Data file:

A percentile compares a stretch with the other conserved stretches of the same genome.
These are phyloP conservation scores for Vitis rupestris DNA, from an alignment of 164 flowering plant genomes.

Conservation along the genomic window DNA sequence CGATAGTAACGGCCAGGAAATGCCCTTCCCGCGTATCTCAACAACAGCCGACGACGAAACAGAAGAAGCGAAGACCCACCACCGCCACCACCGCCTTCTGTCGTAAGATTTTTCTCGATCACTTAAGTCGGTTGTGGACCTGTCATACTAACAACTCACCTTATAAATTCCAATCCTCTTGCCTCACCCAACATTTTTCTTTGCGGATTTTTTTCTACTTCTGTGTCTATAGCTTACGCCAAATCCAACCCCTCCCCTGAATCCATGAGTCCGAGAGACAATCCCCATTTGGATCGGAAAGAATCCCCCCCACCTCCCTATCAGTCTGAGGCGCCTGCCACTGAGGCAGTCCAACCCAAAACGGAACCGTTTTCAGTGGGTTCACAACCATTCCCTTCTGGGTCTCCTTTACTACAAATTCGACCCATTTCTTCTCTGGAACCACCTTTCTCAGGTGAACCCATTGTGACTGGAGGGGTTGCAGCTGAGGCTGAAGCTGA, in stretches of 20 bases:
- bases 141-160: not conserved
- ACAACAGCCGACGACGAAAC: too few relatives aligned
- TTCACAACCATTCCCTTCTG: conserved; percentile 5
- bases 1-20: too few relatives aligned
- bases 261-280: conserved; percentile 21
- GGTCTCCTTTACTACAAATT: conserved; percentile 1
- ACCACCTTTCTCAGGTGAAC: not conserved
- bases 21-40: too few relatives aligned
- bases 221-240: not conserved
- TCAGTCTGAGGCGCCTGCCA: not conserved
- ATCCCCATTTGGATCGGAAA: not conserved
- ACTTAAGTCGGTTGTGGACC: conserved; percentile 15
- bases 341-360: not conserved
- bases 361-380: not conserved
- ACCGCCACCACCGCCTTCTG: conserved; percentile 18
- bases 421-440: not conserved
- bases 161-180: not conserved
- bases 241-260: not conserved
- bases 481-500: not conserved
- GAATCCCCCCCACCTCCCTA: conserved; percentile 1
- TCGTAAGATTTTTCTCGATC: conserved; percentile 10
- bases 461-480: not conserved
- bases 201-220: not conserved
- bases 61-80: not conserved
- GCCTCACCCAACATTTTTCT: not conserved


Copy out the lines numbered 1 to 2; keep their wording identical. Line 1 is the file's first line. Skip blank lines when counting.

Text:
A percentile compares a stretch with the other conserved stretches of the same genome.
These are phyloP conservation scores for Vitis rupestris DNA, from an alignment of 164 flowering plant genomes.